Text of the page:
The Age of Embarrassment
                    The price America pays for putting an underachiever in the White House
                     By Jill Nelson         MSNBC

               Jan. 3 —  Forget all the rhetoric during the campaign from George W. Bush about morals,
               virtue, honor and restoring America to her former glory. The Age of Embarrassment is upon us,
               and if you think you were humiliated by Bill Clinton’s shenanigans in the Oval Office,
               baby, you ain’t seen nothin’ yet.
                               THIS IS the era to cringe as you see the latest Republican
                        retread nominated for a cabinet post. You can’t help but blush
                        when a right-wing, racist, Republican senatorial candidate from
                        Missouri loses the election to a dead Democratic opponent and
                        then is rewarded by the president-elect by being nominated
                        U.S. Attorney General. Not to mention the déjà vu all over
                        again that struck when Donald Rumsfeld was nominated for
                        Secretary of Defense, one mo’ time. If you can remember back
                        that far, this is the man who began his political career with
                        Richard Nixon and graduated to being Secretary of Defense in
                        the Ford Administration, is a supporter of space-based defense
                        systems — remember the joke that was Star Wars?
                        NO VISIONARIES HERE

                               Watching Bush announce his cabinet choices over the last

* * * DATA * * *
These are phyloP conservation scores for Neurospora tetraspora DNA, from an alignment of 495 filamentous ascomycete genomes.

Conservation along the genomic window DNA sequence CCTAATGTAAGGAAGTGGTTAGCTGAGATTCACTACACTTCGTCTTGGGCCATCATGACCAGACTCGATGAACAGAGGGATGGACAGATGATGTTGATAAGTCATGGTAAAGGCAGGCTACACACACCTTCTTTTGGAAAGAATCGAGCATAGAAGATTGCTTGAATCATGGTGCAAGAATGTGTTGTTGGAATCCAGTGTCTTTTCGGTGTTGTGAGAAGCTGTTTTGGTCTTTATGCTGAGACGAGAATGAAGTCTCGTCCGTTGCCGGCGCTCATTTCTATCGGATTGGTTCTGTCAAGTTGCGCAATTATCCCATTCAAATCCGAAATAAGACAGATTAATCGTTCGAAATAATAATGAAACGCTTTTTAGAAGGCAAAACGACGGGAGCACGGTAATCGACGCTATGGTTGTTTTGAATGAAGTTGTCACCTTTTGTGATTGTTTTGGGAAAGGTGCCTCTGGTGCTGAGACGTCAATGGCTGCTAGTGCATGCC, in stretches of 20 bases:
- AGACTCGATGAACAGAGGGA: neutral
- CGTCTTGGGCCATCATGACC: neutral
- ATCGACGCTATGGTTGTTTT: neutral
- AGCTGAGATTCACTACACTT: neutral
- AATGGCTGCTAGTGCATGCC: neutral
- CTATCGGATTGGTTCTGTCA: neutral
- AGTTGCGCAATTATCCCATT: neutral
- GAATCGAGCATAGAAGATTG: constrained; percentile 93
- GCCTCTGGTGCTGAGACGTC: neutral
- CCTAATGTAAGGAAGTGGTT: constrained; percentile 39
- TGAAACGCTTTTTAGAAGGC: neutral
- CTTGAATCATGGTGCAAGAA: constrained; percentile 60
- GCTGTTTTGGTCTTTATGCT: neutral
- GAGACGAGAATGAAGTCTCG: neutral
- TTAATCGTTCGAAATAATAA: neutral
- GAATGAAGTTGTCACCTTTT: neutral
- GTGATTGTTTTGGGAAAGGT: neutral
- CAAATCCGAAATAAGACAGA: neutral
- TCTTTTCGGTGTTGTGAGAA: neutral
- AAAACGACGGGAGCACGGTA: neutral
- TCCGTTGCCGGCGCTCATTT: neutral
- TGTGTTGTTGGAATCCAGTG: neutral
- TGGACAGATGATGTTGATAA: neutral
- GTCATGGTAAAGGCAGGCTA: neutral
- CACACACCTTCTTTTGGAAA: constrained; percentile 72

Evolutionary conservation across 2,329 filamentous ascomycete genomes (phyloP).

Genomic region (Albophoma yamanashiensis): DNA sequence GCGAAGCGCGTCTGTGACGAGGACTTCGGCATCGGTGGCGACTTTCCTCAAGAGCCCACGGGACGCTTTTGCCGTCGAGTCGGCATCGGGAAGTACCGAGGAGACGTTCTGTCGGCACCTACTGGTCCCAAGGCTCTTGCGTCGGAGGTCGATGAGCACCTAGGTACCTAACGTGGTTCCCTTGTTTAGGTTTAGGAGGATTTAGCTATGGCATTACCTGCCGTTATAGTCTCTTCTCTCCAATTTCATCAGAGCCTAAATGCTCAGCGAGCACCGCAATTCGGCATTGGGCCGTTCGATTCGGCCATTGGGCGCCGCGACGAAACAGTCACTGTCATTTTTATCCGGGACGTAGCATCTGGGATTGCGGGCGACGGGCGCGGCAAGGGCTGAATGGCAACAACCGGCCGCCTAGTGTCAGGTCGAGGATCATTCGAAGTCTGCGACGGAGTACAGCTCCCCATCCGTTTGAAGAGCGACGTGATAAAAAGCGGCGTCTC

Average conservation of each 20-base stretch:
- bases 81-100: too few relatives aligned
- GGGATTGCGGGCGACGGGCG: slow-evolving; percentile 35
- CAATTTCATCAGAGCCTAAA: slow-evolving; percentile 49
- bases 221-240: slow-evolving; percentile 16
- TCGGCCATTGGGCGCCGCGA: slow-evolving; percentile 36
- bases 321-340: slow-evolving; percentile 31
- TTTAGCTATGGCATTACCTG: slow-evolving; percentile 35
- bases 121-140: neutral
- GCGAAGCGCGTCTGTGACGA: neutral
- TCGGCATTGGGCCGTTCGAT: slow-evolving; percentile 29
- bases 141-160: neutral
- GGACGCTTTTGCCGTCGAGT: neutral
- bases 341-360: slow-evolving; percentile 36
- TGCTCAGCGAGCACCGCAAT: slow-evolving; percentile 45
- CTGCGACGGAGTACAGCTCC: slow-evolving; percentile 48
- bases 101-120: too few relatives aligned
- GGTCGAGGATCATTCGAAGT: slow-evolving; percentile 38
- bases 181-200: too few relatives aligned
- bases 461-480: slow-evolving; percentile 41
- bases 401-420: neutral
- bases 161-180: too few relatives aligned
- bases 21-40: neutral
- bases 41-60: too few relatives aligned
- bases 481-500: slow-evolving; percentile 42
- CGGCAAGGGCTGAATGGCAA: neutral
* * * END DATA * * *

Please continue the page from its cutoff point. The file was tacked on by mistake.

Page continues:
few weeks, I suppose it’s possible for those who did not vote
                        for him to avoid feeling sick, disgusted, or outraged. But it’s
                        been totally impossible to avoid being embarrassed.
                               It’s as if we’re watching some bad national sitcom, very
                        loosely based on Oedipus, in which the First Son tries to prove
                        himself to his ex-commander-in-chief father. And how does he
                        go about doing this? By surrounding himself with aging father
                        surrogates — first and foremost Daddy’s main man, Dick
                        Cheney, who, heading the vice-presidential search committee,
                        ended up having himself chosen for the job.
                        Taking charge
                        Jan. 3 —President-elect Bush comments on the Fed’s decision to cut interest rates,
                        saying ’bold action’ is needed to make sure the economy remains vibrant.

                               Junior Bush’s cabinet choices are composed of an
                        assortment of right-wing ideologues, fat cats, has-beens,
                        wannabes, and plain ol’ opportunists. Not a visionary in the
                        bunch, and no one in sight who seems capable of imagining this
                        nation or the world absent the status quo of corporate
                        capitalism. From soon-to-be Secretary of State Colin Powell to
                        Gale Norton, nominated to head the Department of the Interior,
                        to New Jersey Gov. Christine Todd Whitman, whose state is a
                        hotbed of racial profiling and who herself once smiled for the
                        cameras as she participated in a ceremonial stop-and-frisk
                        operation, there’s not an original, innovative thinker in the bunch.
                               Sure, there’s superficial diversity in the Bush cabinet,
                        which includes two African Americans, two Latinos, two
                        women, and a lone Democrat of Asian descent, but the cabinet
                        still remains overwhelmingly conservative politically.
                        THE POWELL FACTOR
    Colin Powell is Bush's pick for Secretary of State.